The first, most instantly noticeable thing, is the art style. In my opinion, the overall package is pretty damn impressive, though that may just be because I’m kind of a sucker for overly-vibrant colorful stuff like this. All of the backgrounds have this odd kind of hyper-realistic art style that reminds me a lot of the “drawing” filter on digital cameras; you know, where you take a picture of something and render’s it to look like a painting or something? The artwork is also rather colorful and vibrant, similar to things like Penguindrum and Arakawa, but the overall style doesn’t particularly match those. It looks a hell of a lot like Cencoroll, only with a lot more color added into it. The character model’s even look like the ones from Cencoroll; very simplistically designed characters that aren’t as exaggerated as some anime characters.
Now, as you’d expect, this episode (and I’m assuming that most of this series will follow suit) was pretty weird and random. I can extend my disbelief plenty for stuff like this, but when the grandmother let a random boy who walked up to her door, claimed he was an alien, wrote his name on their sign, and stated he was going to live there do so, that’s when I had to check off reality of the possible places this show could actually take place. Of course the crazy ADHD aquaman “alien” kid who’s fish is his sister or somthing didn’t help matters too much either. Neither did the turban-wearing goose-owning secret agent spying on said alien. And for that matter, neither did much of anything else in this show. Unfortunately, weirdness like this will surely turn people off from the show after only the first episode, even though there could be something actually interesting to this show.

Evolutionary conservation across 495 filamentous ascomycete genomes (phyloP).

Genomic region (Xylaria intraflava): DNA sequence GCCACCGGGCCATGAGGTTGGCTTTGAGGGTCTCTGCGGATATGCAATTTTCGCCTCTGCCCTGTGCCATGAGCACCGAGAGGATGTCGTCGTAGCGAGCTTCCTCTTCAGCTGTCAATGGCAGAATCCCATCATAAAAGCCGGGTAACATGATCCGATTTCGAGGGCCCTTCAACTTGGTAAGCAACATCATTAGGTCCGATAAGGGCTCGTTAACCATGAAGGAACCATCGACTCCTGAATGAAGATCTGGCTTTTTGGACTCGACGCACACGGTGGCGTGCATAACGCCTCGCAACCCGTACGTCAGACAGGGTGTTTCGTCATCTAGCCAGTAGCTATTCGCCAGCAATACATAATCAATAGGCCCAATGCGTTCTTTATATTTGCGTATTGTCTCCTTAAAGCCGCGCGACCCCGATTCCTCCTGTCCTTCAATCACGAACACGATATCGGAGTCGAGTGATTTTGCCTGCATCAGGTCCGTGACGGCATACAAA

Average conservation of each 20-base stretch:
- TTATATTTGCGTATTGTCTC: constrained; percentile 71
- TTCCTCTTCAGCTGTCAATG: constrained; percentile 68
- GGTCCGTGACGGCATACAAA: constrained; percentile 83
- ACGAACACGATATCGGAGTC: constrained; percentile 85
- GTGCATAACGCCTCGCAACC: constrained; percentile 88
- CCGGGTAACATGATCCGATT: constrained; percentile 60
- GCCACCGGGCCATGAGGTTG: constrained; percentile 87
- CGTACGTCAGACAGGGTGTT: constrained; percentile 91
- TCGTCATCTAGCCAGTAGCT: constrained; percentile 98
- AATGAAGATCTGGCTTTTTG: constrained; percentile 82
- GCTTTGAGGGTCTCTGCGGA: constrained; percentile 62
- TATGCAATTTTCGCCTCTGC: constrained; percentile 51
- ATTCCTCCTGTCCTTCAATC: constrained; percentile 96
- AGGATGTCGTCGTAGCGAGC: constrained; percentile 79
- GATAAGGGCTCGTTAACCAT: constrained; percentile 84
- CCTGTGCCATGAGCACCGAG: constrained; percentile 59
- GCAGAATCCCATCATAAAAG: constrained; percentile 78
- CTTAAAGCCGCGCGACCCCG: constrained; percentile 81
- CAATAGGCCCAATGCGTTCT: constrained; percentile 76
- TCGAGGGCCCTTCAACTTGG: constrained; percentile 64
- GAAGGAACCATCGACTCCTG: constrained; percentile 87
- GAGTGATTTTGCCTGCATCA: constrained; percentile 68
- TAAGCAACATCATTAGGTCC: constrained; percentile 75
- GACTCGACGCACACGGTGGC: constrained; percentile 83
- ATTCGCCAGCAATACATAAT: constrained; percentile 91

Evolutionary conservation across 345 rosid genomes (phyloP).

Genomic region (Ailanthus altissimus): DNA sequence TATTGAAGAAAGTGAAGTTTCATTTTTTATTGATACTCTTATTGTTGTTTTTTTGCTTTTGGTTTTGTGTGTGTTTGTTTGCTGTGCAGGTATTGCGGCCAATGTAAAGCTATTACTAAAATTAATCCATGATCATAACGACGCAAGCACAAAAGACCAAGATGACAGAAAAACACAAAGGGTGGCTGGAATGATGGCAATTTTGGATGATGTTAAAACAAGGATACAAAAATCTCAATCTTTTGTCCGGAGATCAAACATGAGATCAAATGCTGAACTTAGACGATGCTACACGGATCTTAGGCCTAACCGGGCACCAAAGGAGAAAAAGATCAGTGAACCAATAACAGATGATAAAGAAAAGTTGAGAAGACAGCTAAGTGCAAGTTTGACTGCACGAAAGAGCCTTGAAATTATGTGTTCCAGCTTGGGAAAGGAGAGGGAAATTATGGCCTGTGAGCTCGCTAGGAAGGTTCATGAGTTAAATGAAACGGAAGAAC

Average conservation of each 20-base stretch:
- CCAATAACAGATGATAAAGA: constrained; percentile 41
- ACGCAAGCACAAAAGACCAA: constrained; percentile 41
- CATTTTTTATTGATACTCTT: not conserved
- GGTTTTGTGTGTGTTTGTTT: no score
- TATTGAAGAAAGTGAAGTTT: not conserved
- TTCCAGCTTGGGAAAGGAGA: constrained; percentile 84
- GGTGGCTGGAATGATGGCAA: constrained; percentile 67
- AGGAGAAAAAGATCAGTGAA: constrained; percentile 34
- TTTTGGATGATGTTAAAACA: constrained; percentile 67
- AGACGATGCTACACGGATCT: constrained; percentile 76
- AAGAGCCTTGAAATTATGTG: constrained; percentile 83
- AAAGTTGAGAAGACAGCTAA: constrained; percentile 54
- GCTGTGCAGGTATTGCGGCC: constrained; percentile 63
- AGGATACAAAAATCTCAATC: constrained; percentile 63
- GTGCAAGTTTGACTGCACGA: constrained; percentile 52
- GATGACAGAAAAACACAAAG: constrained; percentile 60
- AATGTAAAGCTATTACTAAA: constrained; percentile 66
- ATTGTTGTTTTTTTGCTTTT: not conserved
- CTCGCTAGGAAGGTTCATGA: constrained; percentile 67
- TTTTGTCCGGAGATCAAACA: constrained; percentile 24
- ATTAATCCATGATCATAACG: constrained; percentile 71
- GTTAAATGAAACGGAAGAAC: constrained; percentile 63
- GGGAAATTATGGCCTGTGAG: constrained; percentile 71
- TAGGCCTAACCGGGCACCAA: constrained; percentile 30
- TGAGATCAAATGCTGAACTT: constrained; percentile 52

The main thing that I wonder about this show is exactly where it’s going to go. The whole “saving the world” thing pretty safely excludes the idea that this will be a slice-of-life or something along those lines (or at least I assume it does), but I wonder how serious it will actually get. I’d like to believe that maybe it could be something like Penquindrum, but that how wasn’t all flowers and sunshine in the first episode like this series was – Himari fucking died in the first episode of Penquindrum. But surley there’s something more than Yuki overcoming his insanely absurd social awkwardness for this show to accomplish; after all that alien kid who can talk to fish want’s to save the world. Speaking of that kid, doesn’t it seem odd that he’d want to fish, seeing as how his sister/whatever-that-thing-is is a fish? I can’t speak from experience, but I’d imagine getting a fishing hook jabbed through your mouth and getting dragged to shore wouldn’t be too fun of an experience, and if his sister is a fish and he can communicate with fish, I would think the would care a little bit more about the safety of fish.
But as much as I don’t really want it to be, I’m pretty sure this show will end up being a lot of Yuki getting friends and not being so batshit insane in the simplest of social circumstances and not too much world saving until the end, though I could always be wrong. This episode doesn’t even really give anything to go on in terms of future expectations for the show, except for the fact that it’s going to be really weird and artsy, which I don’t particularly mind. There’s plenty of potential for something interesting, but at the same time, that also means there’s plenty of potential to be wasted.